With the summer release of Man of Steel looming, Warner Bros. have won a significant legal victory over the heirs of one of the co-creators of Superman, giving it total commercial control of the superhero.
The unanimous court judgment was handed down by a three-judge panel of the 9th US Circuit of Appeals, which stated that Jerome [Jerry] Siegel’s heirs must adhere to the terms of a 2001 letter that accepted Warner’s offer for their 50 percent share of Superman.
Even though the five-page letter was never actually formalised into a contract, the court decided it was still binding,BBC News reports.
Referring to both parties, Judge Stephen Reinhardt wrote:
“Statements from the attorneys for both parties establish that the parties had undertaken years of negotiations, that they had resolved the last outstanding point … during a conversation on Oct. 15, 2001, and that the letter accurately reflected the material terms they had orally agreed to on that day.”
The ruling effectively reverses a 2008 court decision that ordered Warner Bros. to share monies earned since 1999 with the heirs, and to give the family control of fundamental aspects of the Superman brand — notably, his costume.
Warner Bros. palpable relief is evidenced by the statement they released. It reads:
“The court’s decision paves the way for the Siegel finally to receive the compensation they negotiated for and which DC [Comics] has been prepared to pay for over a decade. We are extremely pleased that Superman’s adventures can continue to be enjoyed across all media platforms worldwide for generations to come.”
As of today, the Siegel family’s attorney Marc Toberoff has not yet responded to media requests for comment, Inquirer Entertainment notes.
However, Toberoff — who also represents the heirs of the other co-creator Joe Shuster — has reportedly indicated that the Shuster heirs will appeal an October 2012 court decision which also awarded Warner Bros all rights to the Superman character, said BBC News.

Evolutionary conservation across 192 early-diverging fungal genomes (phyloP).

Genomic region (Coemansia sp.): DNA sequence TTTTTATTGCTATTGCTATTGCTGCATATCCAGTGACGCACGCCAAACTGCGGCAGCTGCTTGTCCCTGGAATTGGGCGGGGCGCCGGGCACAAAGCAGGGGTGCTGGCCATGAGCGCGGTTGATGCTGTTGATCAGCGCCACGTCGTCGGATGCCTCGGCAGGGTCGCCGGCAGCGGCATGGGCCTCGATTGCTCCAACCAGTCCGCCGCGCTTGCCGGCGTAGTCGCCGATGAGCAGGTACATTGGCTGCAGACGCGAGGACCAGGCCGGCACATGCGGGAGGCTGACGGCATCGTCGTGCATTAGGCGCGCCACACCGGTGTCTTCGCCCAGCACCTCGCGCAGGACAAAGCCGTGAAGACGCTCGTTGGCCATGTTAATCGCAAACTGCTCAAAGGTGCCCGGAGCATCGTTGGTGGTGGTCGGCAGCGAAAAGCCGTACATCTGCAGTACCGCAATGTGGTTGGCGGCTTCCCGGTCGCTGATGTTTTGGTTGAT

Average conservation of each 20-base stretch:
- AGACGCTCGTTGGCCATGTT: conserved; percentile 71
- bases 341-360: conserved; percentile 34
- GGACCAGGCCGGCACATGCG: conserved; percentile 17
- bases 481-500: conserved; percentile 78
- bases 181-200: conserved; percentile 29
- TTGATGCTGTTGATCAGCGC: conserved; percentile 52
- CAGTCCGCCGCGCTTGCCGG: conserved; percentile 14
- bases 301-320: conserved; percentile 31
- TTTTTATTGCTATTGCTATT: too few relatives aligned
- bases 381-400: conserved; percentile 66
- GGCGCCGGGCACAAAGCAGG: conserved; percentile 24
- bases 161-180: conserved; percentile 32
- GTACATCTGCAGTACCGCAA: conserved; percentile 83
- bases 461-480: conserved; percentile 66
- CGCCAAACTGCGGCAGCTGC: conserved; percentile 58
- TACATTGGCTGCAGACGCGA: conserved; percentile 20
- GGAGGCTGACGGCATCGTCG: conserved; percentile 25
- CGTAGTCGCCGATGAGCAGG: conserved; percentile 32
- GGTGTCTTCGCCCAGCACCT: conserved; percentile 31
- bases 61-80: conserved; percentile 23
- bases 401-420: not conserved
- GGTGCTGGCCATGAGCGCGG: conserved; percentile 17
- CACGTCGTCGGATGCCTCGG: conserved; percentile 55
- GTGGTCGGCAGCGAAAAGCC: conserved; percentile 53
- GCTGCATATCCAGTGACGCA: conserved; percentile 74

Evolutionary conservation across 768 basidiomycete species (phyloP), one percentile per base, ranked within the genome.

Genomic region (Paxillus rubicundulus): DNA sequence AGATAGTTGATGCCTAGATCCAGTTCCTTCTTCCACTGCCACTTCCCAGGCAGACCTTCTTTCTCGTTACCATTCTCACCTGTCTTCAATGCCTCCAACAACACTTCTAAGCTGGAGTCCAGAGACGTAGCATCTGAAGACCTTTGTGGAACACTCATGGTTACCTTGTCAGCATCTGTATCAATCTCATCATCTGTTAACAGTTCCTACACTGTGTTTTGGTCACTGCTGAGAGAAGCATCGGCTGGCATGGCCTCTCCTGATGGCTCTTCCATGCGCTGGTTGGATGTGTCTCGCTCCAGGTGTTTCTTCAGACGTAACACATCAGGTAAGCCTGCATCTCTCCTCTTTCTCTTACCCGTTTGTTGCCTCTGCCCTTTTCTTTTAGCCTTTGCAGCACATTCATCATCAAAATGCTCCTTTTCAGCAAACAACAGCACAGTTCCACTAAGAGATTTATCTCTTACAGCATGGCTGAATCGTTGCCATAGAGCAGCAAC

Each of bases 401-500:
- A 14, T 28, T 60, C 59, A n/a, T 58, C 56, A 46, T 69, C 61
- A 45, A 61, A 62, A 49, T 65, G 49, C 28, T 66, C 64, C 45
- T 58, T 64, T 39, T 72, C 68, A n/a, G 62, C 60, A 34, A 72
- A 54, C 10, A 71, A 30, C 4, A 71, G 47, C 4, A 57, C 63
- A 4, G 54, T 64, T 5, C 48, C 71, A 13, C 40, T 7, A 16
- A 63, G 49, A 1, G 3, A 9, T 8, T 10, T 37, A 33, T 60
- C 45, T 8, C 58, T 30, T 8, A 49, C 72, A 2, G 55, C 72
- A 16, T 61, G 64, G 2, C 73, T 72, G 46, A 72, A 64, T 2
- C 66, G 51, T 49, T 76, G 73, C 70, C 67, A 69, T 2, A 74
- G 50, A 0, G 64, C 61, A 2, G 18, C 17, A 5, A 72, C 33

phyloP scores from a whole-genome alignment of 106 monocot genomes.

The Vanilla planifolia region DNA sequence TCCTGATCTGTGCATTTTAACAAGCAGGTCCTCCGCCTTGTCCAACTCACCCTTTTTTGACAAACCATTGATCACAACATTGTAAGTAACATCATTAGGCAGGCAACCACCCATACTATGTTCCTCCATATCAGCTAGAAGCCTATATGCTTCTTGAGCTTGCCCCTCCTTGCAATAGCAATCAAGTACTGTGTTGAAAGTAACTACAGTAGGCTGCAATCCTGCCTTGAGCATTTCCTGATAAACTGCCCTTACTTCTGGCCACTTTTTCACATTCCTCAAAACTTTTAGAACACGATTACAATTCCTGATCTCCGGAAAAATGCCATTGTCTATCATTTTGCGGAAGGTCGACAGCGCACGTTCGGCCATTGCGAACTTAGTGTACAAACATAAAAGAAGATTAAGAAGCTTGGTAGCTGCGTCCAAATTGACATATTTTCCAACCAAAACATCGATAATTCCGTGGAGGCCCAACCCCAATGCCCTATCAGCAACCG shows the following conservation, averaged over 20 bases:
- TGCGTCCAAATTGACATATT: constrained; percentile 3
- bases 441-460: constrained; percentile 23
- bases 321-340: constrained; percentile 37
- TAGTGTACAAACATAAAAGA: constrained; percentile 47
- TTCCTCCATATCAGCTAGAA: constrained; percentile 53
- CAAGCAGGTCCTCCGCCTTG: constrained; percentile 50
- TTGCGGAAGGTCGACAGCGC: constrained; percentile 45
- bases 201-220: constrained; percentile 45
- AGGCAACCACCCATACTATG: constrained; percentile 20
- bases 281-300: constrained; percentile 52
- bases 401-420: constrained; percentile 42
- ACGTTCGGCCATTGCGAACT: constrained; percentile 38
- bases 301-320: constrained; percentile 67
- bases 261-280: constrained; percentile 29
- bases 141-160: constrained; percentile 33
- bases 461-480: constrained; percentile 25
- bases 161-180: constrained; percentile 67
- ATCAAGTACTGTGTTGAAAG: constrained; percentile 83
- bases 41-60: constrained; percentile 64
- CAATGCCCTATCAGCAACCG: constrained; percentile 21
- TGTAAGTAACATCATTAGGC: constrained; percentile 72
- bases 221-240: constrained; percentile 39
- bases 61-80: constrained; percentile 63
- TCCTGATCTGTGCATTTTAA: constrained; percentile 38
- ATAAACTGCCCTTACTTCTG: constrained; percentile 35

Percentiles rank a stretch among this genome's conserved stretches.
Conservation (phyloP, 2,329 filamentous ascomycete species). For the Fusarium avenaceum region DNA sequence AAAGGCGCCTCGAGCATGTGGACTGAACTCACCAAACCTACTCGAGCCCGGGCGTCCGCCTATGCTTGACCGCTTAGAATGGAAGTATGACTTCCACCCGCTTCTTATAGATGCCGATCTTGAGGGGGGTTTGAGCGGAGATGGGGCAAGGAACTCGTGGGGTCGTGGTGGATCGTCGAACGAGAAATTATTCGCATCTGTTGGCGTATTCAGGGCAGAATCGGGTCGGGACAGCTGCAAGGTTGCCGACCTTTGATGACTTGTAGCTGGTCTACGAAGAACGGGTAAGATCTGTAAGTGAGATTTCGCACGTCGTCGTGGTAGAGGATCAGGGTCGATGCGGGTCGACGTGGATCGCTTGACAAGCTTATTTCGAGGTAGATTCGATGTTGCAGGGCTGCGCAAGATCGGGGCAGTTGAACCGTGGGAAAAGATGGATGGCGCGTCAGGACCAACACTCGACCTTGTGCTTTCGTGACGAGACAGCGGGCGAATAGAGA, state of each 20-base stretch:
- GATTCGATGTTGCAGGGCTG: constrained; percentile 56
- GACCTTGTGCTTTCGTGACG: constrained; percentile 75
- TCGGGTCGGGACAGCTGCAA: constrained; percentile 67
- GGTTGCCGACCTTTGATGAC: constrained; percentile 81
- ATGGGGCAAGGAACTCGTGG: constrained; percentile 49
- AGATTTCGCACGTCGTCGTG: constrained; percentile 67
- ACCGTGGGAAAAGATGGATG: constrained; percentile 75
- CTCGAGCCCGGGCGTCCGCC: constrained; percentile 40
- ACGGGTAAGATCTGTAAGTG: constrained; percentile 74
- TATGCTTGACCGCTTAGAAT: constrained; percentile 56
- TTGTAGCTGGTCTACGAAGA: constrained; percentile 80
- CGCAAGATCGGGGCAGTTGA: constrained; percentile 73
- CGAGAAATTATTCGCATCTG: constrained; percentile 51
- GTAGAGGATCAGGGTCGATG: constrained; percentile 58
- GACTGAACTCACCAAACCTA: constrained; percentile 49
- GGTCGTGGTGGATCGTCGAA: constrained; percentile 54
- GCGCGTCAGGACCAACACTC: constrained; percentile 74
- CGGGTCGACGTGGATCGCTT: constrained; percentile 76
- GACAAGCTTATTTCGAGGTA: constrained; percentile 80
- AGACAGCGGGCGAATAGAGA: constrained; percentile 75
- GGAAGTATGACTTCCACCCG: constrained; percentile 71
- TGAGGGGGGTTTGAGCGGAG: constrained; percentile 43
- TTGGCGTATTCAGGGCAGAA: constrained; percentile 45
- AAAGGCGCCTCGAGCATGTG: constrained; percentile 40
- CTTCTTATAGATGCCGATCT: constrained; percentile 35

Superman’s co-creators, Joe Shuster and Siegel, fought for higher recompense for their comic book creation throughout their entire lives. DC Comics sued Shuster’s siblings in 2010, arguing that they had given up their right to reclaim the copyrights because they had accepted increased annual pension payments from them.
In that earlier legal action, the judge ruled that the siblings’ decision to accept higher payments had created a new agreement, in effect, annulling any previous contract.
This latest victory leaves the road clear for Warner Bros. to capitalize on their movie investment and relationship with DC Comics.
The highly anticipated rebooted return of the Superman franchise will see Henry Cavill in the lead role for the first time.
The Brit actor will star alongside Oscar nominee Amy Adams who plays Lois Lane, Russell Crowe as Jor-El, Michael Shannon as General Zod, Diane Lane as Martha Kent, and Kevin Costner as Jonathan Kent.
Directed by Zack Snyder, penned by David S. Goyer, and co-produced by Charles Roven, Emma Thomas, Deborah Snyder and Christopher Nolan, Man of Steel will be released in IMAX 3D and hits theaters on June 14.